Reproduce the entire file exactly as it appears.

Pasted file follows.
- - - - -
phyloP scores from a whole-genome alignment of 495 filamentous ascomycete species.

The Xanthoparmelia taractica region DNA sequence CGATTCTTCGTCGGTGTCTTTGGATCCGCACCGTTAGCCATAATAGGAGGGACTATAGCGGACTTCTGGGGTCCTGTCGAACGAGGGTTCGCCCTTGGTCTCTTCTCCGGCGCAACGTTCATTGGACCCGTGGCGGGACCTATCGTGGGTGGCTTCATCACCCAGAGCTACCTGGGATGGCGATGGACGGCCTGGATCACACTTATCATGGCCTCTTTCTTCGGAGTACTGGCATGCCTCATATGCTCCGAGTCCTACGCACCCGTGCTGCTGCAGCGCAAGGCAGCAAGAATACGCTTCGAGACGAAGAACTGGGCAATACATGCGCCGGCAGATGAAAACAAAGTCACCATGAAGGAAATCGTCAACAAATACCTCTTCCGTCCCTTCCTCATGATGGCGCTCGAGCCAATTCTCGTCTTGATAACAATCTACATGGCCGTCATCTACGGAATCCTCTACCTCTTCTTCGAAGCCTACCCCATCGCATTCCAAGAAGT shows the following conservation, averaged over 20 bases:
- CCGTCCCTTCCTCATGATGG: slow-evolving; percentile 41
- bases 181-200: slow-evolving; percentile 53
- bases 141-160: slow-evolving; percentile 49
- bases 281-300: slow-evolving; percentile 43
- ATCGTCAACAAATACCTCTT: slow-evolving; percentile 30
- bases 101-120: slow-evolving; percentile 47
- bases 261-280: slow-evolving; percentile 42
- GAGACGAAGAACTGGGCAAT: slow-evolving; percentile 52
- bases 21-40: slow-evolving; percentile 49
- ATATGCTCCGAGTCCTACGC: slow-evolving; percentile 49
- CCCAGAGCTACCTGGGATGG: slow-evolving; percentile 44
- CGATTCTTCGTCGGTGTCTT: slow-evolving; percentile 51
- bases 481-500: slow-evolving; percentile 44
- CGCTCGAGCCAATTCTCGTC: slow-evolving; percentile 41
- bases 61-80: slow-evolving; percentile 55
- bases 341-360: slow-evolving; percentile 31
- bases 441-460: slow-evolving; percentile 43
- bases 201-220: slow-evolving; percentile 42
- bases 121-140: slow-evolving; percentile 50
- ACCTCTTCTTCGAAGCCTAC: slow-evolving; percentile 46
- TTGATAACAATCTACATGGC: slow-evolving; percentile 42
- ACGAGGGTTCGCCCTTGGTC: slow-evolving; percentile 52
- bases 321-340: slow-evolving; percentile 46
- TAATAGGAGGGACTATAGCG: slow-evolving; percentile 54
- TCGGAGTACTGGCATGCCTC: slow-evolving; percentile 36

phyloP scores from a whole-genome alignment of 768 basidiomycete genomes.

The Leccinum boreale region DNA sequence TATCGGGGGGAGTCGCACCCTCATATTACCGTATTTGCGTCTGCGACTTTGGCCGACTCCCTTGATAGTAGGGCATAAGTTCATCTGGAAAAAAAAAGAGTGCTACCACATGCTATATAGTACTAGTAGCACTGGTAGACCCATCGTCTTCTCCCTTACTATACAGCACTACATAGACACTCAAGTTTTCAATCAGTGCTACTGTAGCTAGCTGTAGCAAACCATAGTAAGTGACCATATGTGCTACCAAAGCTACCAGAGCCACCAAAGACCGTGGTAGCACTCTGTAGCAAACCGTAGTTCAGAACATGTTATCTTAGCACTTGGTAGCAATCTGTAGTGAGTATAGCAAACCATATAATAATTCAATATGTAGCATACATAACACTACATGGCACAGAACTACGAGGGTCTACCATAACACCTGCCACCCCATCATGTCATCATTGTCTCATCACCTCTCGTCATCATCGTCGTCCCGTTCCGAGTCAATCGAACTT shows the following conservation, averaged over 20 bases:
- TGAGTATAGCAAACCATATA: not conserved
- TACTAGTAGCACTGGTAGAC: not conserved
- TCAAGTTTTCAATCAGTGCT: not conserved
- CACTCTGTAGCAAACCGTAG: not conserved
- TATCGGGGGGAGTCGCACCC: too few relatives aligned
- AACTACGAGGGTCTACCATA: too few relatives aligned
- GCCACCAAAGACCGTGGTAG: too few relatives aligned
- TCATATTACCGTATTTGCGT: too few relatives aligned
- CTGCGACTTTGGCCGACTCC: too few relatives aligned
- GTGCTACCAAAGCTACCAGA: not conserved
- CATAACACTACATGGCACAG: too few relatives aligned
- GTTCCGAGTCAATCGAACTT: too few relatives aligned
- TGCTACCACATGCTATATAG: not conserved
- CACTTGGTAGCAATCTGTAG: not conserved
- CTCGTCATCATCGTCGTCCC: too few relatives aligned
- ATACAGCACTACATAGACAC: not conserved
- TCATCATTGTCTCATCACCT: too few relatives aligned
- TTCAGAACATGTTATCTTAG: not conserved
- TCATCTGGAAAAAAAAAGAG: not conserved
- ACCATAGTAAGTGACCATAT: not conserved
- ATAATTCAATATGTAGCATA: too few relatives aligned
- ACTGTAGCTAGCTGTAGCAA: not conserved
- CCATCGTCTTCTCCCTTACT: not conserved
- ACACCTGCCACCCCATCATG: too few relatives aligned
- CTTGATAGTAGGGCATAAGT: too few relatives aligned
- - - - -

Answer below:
phyloP scores from a whole-genome alignment of 495 filamentous ascomycete species.

The Xanthoparmelia taractica region DNA sequence CGATTCTTCGTCGGTGTCTTTGGATCCGCACCGTTAGCCATAATAGGAGGGACTATAGCGGACTTCTGGGGTCCTGTCGAACGAGGGTTCGCCCTTGGTCTCTTCTCCGGCGCAACGTTCATTGGACCCGTGGCGGGACCTATCGTGGGTGGCTTCATCACCCAGAGCTACCTGGGATGGCGATGGACGGCCTGGATCACACTTATCATGGCCTCTTTCTTCGGAGTACTGGCATGCCTCATATGCTCCGAGTCCTACGCACCCGTGCTGCTGCAGCGCAAGGCAGCAAGAATACGCTTCGAGACGAAGAACTGGGCAATACATGCGCCGGCAGATGAAAACAAAGTCACCATGAAGGAAATCGTCAACAAATACCTCTTCCGTCCCTTCCTCATGATGGCGCTCGAGCCAATTCTCGTCTTGATAACAATCTACATGGCCGTCATCTACGGAATCCTCTACCTCTTCTTCGAAGCCTACCCCATCGCATTCCAAGAAGT shows the following conservation, averaged over 20 bases:
- CCGTCCCTTCCTCATGATGG: slow-evolving; percentile 41
- bases 181-200: slow-evolving; percentile 53
- bases 141-160: slow-evolving; percentile 49
- bases 281-300: slow-evolving; percentile 43
- ATCGTCAACAAATACCTCTT: slow-evolving; percentile 30
- bases 101-120: slow-evolving; percentile 47
- bases 261-280: slow-evolving; percentile 42
- GAGACGAAGAACTGGGCAAT: slow-evolving; percentile 52
- bases 21-40: slow-evolving; percentile 49
- ATATGCTCCGAGTCCTACGC: slow-evolving; percentile 49
- CCCAGAGCTACCTGGGATGG: slow-evolving; percentile 44
- CGATTCTTCGTCGGTGTCTT: slow-evolving; percentile 51
- bases 481-500: slow-evolving; percentile 44
- CGCTCGAGCCAATTCTCGTC: slow-evolving; percentile 41
- bases 61-80: slow-evolving; percentile 55
- bases 341-360: slow-evolving; percentile 31
- bases 441-460: slow-evolving; percentile 43
- bases 201-220: slow-evolving; percentile 42
- bases 121-140: slow-evolving; percentile 50
- ACCTCTTCTTCGAAGCCTAC: slow-evolving; percentile 46
- TTGATAACAATCTACATGGC: slow-evolving; percentile 42
- ACGAGGGTTCGCCCTTGGTC: slow-evolving; percentile 52
- bases 321-340: slow-evolving; percentile 46
- TAATAGGAGGGACTATAGCG: slow-evolving; percentile 54
- TCGGAGTACTGGCATGCCTC: slow-evolving; percentile 36

phyloP scores from a whole-genome alignment of 768 basidiomycete genomes.

The Leccinum boreale region DNA sequence TATCGGGGGGAGTCGCACCCTCATATTACCGTATTTGCGTCTGCGACTTTGGCCGACTCCCTTGATAGTAGGGCATAAGTTCATCTGGAAAAAAAAAGAGTGCTACCACATGCTATATAGTACTAGTAGCACTGGTAGACCCATCGTCTTCTCCCTTACTATACAGCACTACATAGACACTCAAGTTTTCAATCAGTGCTACTGTAGCTAGCTGTAGCAAACCATAGTAAGTGACCATATGTGCTACCAAAGCTACCAGAGCCACCAAAGACCGTGGTAGCACTCTGTAGCAAACCGTAGTTCAGAACATGTTATCTTAGCACTTGGTAGCAATCTGTAGTGAGTATAGCAAACCATATAATAATTCAATATGTAGCATACATAACACTACATGGCACAGAACTACGAGGGTCTACCATAACACCTGCCACCCCATCATGTCATCATTGTCTCATCACCTCTCGTCATCATCGTCGTCCCGTTCCGAGTCAATCGAACTT shows the following conservation, averaged over 20 bases:
- TGAGTATAGCAAACCATATA: not conserved
- TACTAGTAGCACTGGTAGAC: not conserved
- TCAAGTTTTCAATCAGTGCT: not conserved
- CACTCTGTAGCAAACCGTAG: not conserved
- TATCGGGGGGAGTCGCACCC: too few relatives aligned
- AACTACGAGGGTCTACCATA: too few relatives aligned
- GCCACCAAAGACCGTGGTAG: too few relatives aligned
- TCATATTACCGTATTTGCGT: too few relatives aligned
- CTGCGACTTTGGCCGACTCC: too few relatives aligned
- GTGCTACCAAAGCTACCAGA: not conserved
- CATAACACTACATGGCACAG: too few relatives aligned
- GTTCCGAGTCAATCGAACTT: too few relatives aligned
- TGCTACCACATGCTATATAG: not conserved
- CACTTGGTAGCAATCTGTAG: not conserved
- CTCGTCATCATCGTCGTCCC: too few relatives aligned
- ATACAGCACTACATAGACAC: not conserved
- TCATCATTGTCTCATCACCT: too few relatives aligned
- TTCAGAACATGTTATCTTAG: not conserved
- TCATCTGGAAAAAAAAAGAG: not conserved
- ACCATAGTAAGTGACCATAT: not conserved
- ATAATTCAATATGTAGCATA: too few relatives aligned
- ACTGTAGCTAGCTGTAGCAA: not conserved
- CCATCGTCTTCTCCCTTACT: not conserved
- ACACCTGCCACCCCATCATG: too few relatives aligned
- CTTGATAGTAGGGCATAAGT: too few relatives aligned